During the week of Thanksgiving, I had a number of conversations with dear ones close to me around working out the considerable and uncomfortable dissonance between my own equal but opposing desires to both cultivate gratitude, and honestly acknowledge the painful truths embedded in the myths of the holiday. For too many generations, in the name of giving thanks, we have pointed to and celebrated what was essentially the onslaught of genocide against the Native people who lived on this land when "we" arrived.
This resonated not only for the chasm that exists between the festive mood of the holiday and what actually occurred, but also for the ever ongoing need to reconcile our own need to claim joy and gratitude even amidst the undeniable pain of humanity all around us. When, where and ultimately HOW do we embrace and celebrate in the face of so much agony?
So when a lovely teacher of mine, on the Tuesday before Thanksgiving, offered an understanding of Gratitude that seemed to encompass the wholeness of what seemed split in two, I wanted to share it with you.
In the ancient language of Pali, one of the earliest languages in which the teachings of the Buddha were written, the word that we translate as Gratitude is Katannu. In Pali, Katannu does not refer to a feeling - which is so often how we in the modern west are given to understand gratitude; as a feeling, gratitude is fleeting, unreliable and subject to circumstance.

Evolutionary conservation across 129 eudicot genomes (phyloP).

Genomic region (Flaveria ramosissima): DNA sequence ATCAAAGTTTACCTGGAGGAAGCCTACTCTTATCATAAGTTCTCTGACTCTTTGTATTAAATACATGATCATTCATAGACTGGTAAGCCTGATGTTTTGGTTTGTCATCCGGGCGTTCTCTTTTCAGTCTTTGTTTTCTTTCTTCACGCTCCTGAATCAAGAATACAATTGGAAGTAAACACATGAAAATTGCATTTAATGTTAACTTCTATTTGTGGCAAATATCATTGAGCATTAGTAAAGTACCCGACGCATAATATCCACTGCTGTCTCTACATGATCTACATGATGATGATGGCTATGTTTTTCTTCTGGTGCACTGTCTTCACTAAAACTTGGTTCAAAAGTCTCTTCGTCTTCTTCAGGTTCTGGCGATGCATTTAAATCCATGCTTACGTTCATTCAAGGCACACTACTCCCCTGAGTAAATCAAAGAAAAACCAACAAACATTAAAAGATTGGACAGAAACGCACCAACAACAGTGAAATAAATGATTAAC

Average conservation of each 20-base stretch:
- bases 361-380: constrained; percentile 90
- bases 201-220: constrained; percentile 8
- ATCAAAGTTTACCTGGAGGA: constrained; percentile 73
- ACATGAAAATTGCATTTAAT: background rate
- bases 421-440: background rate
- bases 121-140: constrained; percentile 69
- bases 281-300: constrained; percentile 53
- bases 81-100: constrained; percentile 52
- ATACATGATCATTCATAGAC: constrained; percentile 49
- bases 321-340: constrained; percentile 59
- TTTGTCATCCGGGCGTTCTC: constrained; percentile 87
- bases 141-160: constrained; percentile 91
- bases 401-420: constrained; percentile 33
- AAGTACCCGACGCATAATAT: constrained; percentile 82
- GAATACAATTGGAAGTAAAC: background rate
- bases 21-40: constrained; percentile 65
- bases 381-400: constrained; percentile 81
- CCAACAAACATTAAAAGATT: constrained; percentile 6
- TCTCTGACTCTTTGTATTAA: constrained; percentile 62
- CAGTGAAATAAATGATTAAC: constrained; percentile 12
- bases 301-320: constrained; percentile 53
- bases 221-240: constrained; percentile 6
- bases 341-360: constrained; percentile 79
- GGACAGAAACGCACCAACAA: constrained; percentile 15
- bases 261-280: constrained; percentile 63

Instead, Katannu literally translates as "the knowing of what has been done".
This definition weaves integrity, and a kind of steadfastness into the attitude of gratitude by grounding it in awareness rather than relying on pleasurable feelings of the moment. What is Holiday Cheer if not a kind of remembering? How much richer might that cheer, and the gratitude that comes along with it, be when one is mindfully aware of where it came from, how it came to be and what, perhaps, we owe it?